“What?” I looked up. Standing at the reception desk was Paul, the last person I needed right now. He was shaking Herman’s hand, then Herman pointed at us. Paul turned and his eyes met mine behind his glasses. He looked upset, concerned, and guilty as hell. Good.

“Is that him?” Cam said again, standing up and hitching up his Sansabelts with a thumb. “I haven’t seen him in years. Full head of hair, still. He’s a good-lookin’ man.”

For a cheater. Paul walked toward us, wearing a striped dress shirt, a charcoal sports jacket, and loafers without socks. He’d evidently had time to change; I hoped he’d had time to move the fuck out.

“It’s Paul!” Sal said, rising to his feet unsteadily. He had only seen Paul a handful of times, but the tone of his voice told me he was grasping for all the family he had.

“Rita,” Paul said, “how are you? Dad and Mom send their love.” He grabbed me and hugged me, but I stepped out of his embrace stiffly.

“How did you know-”

“The police called the house. Your father had your name in his wallet for an emergency.”

“Hey, how you doin’!” Sal said, then practically threw himself at a somewhat startled Paul.

“Sal, it’s all right. Sal,” Cam said. He put his hand on Sal’s shoulder and gently pried him free.

“But he looks so good,” Sal said. “So good.”

Cam looped his arm around Sal’s shoulder, half in embrace, half in restraint. “That’s because he’s young, Sal. It’s easy to look good when you’re young. You can drive at night, the whole thing.”

“Good to see you, Cam,” Paul said, nodding at him. I was surprised that he knew his name. “Sorry we had to meet again under these circumstances.”

Herman walked over and he, Cam, and Paul began to make small talk. I felt myself withdraw. They batted around the crime rate and the judicial system; it reminded me of the conversation at wakes, where everyone lapses into group denial. I understood why it was happening now; there was nothing any of us could do for my father and we were all aching inside. Except for Paul. He didn’t belong here. I felt my anger rising, and before I could think about it I snatched a fistful of his jacket.

“Paul, could I speak to you alone?” I said. Without waiting for an answer, I yanked him out of the waiting room, past a surprised trio of my favorite senior citizens, and to the elevator. “Go,” I said, and punched the down button.

“Rita-”

“Get out. I don’t want you here.”

“But I want to be here.”

“Bullshit. You don’t even know my father. You never bothered.”

“You never let me. There was never time.”

“Great. Here we go again.” The receptionist looked sideways at us and I lowered my voice. “Do you think this is helping me, to fight? Do you think I need this right now?”

“I think you need someone right now.”

“Maybe so, but not you. Now go.”

“Rita, let me stay.”

The elevator arrived and the doors slid open. “Your stuff is packed and out of the house, I assume.”

He sighed loudly. “Fine. You win. You’re right, I’m not doing you any good right now.”

“You catch on quick. Did you move out or not?”

He fished in his jacket pocket and handed me a piece of paper as he stepped into the elevator. “I checked in at the Wayne Hotel. This is the number. If you need anything, just call.”

I read the numbers, in architect’s lettering, neat and boxy. I used to love his script. “Do me a favor. Hold your breath.”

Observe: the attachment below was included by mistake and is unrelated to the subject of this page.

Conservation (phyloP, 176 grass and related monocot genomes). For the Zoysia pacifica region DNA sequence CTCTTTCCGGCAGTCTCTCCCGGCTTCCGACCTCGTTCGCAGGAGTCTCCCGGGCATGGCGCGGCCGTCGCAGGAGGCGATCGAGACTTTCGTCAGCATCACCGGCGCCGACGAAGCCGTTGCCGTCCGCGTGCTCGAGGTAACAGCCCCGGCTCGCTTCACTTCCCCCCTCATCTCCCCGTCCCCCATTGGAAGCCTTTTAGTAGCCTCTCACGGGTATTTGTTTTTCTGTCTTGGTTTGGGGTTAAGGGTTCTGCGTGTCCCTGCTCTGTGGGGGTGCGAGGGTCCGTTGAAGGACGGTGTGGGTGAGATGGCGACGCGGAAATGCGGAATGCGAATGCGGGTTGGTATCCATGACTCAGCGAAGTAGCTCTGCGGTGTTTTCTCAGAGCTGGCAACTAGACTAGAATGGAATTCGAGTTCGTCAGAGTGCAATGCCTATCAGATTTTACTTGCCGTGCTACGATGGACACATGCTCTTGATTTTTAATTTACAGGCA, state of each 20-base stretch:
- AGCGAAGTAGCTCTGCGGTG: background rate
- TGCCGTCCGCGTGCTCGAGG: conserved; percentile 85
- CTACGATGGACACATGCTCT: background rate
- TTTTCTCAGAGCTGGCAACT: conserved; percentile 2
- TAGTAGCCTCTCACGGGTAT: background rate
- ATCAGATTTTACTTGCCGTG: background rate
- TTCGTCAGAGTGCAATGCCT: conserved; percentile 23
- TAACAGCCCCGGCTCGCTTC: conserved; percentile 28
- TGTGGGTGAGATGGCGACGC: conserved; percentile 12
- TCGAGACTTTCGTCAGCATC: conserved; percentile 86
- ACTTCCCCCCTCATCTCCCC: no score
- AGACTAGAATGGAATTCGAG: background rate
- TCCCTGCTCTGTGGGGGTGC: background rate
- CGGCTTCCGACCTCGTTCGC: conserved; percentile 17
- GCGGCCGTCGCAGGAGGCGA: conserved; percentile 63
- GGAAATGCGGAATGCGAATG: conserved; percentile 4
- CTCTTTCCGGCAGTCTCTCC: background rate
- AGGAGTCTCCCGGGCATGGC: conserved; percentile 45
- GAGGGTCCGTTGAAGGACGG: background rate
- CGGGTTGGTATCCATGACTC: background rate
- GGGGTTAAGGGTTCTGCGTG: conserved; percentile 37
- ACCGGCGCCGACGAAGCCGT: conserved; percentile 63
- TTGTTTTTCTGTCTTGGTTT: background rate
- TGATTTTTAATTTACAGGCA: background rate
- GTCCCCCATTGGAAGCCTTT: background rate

He stepped into the elevator. “I love you, Rita.”

As the elevator doors rattled closed, I tossed the paper into the waste can and walked back to the waiting room. But before I walked in, I stopped without really knowing why. Herman was sitting uneasily next to Sal and Cam, and the three of them made a hunchy little row. They reminded me of a border of impatiens in autumn, clumped together and low-lying, petals curling and leaves cracking in the first cold snap. Their season was almost over. I felt a constriction in my chest.

I would lose them all, one by one. Lose their worn faces and their stuffy smells and their medical sagas. Their stories of stoopball and boxball, with spaldeens of pink rubber; their idolatry of Rita Hayworth and Stan Kenton; their wonder at the opening of Horn amp; Hardart’s automat downtown and their joy at the ending of the war on VJ Day. All the times they talked about at the card table-the times of their lives-vividly recalled and retold as the betting and the storytelling went round and round.

I’d spent a lifetime with these men. How could I lose them?

How could I lose my father?

15

By the next morning my father’s condition had a name: stable. An intern told us the news and Cam was so happy he group-hugged everybody with one arm, shoving Mickey awkwardly into Herman’s wife, Essie, and leaving Herman’s yarmulke hanging by a bobby pin. David Moscow and his lover embraced openly and only a hospital orderly looked askance. Sal wept for joy and so did I, reveling in the resonance of the word. In the assurance of it, the reliability. Stable.

I sent them all home to shower and breakfast, and as they shuffled down the hospital corridor, clapping each other on their thin backs, they looked like an old-timers’ baseball team that had just won a championship. I realized that I’d never seen them so happy in victory, though I had seen them win at cards many times. Then it struck me; a win at poker isn’t the same. A good night for you is a lousy night for your friends. It’d never occurred to me before.

I walked to the window that looked on to my father’s room in intensive care and watched his chest heave softly under the thin hospital blanket. He hadn’t come out of anesthesia, but he was breathing on his own. His face was a deathly white, his strong features oddly slack. A greenish tube ran underneath his nostrils, another one snaked under his bedclothes. Still, I counted his breaths, one shallow huff after another, twenty-seven so far, and thought the scene was the most beautiful I had ever seen. Except that his feet were uncovered again.